Tuesday, September 24, 2013

Shakespeare's Sister

In her sweet mash-up Shakespeare's Sister, director/adaptor Irina Brook serves the audience Virginia Woolf, Marguerite Duras, and actual soup.

As the audience enters, five women are already onstage, which is an attractive, fully equipped kitchen. They chop, they stir, they cook, they sing, they dance. And they talk and talk. The words are those of Woolf and Duras, and many are familiar.

In fact, there is a dated-ness to the piece, as though it were the 1970s instead of the 2010s. On the other hand, the content is unfortunately still timely, particularly to Brook, who herself balances the many quotidian and extraordinary responsibilities that are the lot of the female artist. And it is certainly true that most woman still lack a "room of one's own" (as do most men, really).

Beyond reminding us of the intricate pressures of being a woman--and the joys of being women together--it is hard to understand totally what Brook is trying to do here. The dances are fun, but it's not clear why they are there or what they signify. The sexual interlude is downright confusing: is it satire, is it self-expression, is it something else altogether? It feels as though Brook is trying for something deep and expressive, yet the results are more pleasant than hard-hitting.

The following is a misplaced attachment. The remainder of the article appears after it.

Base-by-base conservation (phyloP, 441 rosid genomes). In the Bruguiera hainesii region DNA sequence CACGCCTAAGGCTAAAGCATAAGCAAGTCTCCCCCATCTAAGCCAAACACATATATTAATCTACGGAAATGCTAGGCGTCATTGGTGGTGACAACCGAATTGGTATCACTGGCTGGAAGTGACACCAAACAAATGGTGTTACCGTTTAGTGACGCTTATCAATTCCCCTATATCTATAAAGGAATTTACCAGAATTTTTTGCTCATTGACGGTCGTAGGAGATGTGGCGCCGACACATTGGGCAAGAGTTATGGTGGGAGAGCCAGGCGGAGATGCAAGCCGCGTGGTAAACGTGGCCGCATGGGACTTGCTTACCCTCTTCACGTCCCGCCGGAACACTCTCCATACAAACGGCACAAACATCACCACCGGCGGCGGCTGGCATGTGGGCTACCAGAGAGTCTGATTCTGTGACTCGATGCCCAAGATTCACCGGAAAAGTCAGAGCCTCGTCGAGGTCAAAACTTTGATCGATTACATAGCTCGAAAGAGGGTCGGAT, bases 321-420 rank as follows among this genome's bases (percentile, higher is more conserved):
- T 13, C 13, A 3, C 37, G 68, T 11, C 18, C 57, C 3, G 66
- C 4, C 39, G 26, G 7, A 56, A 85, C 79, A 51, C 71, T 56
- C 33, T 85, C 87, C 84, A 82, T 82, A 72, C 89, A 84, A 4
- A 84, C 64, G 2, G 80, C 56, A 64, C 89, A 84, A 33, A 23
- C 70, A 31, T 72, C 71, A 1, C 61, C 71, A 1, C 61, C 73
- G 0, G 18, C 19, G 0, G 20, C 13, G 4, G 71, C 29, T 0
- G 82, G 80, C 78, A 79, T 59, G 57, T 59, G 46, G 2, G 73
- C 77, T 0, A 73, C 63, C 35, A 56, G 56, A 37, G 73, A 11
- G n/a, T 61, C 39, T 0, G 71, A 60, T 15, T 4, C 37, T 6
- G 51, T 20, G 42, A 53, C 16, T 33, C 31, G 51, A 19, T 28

The quintet of performers are Winsome Brown, Joan Juliet Buck, Nicole Ansari, Yibin Li (who also plays violin), and Sadie Jemmett (who also plays guitar and sings). In many ways, they don't coalesce as a whole--not in tone, talent, personalities, or technique. However, the heterogeneity is part of the charm of the piece. The inviting set design is by Noelle Ginefri.

It is possible that the constant pairing of Brook's name with that of her legendary father, director Peter Brook, does her a disservice, setting inappropriate expectations. I understand the publicity value of this connection, but it's an odd way to sell a piece that is so strongly about women.

(press ticket; 8th row on the aisle)

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